The customers’ perspective, however, isn’t taken into consideration when evaluating this technology. Regardless of age, 71 percent of study respondents said they are less likely to use a brand if human customer service representatives are not available. In fact, CGS found that only 30 percent of respondents believe that chatbots and virtual assistants make it easier to address their customer service issues. “Companies should make live, human assistance easily accessible.” shares Jeff Toister, author of The Service Culture Handbook, “because when a customer does want to connect with a human, it’s almost always because something is either urgent or complicated.”

The more customers are unable to resolve issues with automated support, the lower the brand’s NPS (Net Promoter Score) or Customer Satisfaction (CSAT) scores. Each interaction that misses the mark negatively impacts satisfaction. Brands that attach customer satisfaction questions to chatbot sessions see this immediately as it reflects the level of customer frustration and time wasted.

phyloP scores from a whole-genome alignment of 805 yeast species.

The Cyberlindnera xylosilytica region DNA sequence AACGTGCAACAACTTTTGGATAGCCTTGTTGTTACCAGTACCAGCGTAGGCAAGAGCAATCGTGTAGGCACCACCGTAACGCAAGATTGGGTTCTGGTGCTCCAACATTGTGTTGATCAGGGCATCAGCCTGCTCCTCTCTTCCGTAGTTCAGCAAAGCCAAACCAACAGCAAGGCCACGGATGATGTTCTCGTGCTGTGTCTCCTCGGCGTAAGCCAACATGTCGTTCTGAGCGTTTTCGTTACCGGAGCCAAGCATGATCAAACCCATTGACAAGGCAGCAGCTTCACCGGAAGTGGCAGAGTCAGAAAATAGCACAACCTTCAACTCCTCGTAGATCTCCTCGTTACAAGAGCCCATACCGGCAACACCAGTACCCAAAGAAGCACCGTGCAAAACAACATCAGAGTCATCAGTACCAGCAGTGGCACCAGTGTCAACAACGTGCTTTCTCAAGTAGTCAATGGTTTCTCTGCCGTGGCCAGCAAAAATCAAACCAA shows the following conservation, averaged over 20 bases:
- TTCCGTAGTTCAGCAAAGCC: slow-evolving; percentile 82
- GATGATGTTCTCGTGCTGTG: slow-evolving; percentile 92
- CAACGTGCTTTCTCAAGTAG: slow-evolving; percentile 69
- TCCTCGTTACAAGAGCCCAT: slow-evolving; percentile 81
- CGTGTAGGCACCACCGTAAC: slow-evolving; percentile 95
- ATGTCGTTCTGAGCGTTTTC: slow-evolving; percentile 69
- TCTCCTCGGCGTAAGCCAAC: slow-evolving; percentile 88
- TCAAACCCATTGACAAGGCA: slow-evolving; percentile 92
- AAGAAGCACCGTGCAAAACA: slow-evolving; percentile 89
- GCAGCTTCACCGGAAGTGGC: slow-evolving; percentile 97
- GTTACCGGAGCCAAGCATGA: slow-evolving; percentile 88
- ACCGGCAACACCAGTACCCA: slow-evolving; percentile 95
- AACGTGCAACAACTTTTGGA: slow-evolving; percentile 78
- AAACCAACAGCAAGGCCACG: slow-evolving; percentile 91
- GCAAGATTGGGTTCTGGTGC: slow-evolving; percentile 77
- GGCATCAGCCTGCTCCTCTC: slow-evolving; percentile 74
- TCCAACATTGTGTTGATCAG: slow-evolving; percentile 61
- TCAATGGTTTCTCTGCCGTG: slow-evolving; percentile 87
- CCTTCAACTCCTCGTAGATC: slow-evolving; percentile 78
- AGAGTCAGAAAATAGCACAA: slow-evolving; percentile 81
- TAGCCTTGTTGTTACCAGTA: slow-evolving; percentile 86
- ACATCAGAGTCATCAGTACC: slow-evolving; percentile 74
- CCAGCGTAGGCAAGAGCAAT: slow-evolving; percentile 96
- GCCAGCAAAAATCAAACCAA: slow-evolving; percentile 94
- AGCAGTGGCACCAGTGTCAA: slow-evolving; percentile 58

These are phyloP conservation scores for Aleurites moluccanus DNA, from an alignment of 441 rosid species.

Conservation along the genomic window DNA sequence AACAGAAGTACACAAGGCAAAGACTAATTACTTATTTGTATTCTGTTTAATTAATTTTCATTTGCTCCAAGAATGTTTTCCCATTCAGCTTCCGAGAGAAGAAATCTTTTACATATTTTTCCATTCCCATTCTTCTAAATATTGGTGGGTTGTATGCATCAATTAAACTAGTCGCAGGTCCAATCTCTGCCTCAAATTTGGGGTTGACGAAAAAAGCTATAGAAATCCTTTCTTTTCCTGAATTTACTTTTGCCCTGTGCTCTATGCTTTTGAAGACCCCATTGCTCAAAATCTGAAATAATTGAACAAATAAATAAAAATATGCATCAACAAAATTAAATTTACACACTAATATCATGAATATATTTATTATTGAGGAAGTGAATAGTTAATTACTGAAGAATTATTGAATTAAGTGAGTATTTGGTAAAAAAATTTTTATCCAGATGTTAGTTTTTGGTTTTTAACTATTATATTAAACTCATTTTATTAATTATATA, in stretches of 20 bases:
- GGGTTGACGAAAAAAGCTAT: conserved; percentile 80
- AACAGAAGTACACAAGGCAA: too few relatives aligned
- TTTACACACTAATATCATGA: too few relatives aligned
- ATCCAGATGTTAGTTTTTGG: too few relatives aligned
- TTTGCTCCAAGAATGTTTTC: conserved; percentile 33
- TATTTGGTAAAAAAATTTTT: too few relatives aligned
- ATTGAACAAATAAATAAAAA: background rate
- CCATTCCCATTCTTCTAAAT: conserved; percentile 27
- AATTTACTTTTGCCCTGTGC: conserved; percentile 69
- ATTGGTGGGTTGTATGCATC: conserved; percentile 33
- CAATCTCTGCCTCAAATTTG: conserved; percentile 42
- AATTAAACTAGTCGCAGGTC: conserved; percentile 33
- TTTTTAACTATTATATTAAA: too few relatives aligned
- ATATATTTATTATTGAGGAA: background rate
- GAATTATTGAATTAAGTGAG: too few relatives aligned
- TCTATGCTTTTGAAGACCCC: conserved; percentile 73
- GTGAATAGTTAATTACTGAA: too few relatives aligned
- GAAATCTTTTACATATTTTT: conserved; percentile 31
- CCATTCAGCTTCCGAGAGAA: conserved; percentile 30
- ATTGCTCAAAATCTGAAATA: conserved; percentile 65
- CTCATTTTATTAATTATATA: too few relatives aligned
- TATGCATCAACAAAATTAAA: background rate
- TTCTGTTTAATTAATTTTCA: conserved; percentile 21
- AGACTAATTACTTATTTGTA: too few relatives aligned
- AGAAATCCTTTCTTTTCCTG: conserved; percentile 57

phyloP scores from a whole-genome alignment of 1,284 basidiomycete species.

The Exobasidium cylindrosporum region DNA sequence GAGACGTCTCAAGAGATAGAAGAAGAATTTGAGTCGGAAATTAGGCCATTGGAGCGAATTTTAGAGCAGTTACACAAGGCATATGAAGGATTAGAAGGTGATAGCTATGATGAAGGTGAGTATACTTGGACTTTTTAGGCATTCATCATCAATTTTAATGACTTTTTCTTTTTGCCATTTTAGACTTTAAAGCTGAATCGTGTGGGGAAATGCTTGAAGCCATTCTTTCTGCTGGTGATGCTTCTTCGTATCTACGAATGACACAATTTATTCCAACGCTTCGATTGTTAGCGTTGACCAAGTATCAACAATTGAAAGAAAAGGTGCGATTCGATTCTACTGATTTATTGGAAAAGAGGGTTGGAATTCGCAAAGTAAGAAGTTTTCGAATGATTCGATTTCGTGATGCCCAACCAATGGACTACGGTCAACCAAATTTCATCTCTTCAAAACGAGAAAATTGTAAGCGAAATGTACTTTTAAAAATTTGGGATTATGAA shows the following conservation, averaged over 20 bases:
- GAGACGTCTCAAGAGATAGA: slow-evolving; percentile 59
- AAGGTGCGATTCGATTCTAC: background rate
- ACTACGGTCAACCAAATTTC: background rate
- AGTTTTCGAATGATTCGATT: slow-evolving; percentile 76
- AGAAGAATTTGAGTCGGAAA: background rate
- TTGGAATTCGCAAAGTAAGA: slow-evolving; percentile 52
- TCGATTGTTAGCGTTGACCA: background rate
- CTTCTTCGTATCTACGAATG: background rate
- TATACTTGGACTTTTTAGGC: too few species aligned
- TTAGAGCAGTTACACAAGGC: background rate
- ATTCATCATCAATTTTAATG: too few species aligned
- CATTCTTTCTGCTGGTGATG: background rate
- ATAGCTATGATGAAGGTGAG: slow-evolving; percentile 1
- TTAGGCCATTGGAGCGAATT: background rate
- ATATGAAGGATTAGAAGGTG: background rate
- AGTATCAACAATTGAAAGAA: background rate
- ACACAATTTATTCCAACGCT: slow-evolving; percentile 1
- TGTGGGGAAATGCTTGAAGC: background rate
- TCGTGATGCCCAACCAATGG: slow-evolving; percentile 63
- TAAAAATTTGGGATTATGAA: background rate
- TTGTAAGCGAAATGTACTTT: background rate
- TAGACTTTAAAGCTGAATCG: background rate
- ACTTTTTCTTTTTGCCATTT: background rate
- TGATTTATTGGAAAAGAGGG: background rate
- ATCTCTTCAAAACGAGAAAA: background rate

And, that bad taste lingers as customers remember these negative experiences long after they’ve happened. The CGS survey found that 52 percent of digital app users who were unable to reach human customer support were unlikely to use the brand again and fifteen percent would never use the brand again.  

According to Toister, “there are two areas where there is frequently a disconnect between chatbots and consumers. The first are situations where a conversational interface is not required, and may even slow things down. The other situation is where a customer really wants live help.”  Jeanne Bliss of CustomerBliss, raises an interesting point that how a brand has “built expectations with its customers” through other channels impacts the level of dissatisfaction when a disconnect occurs.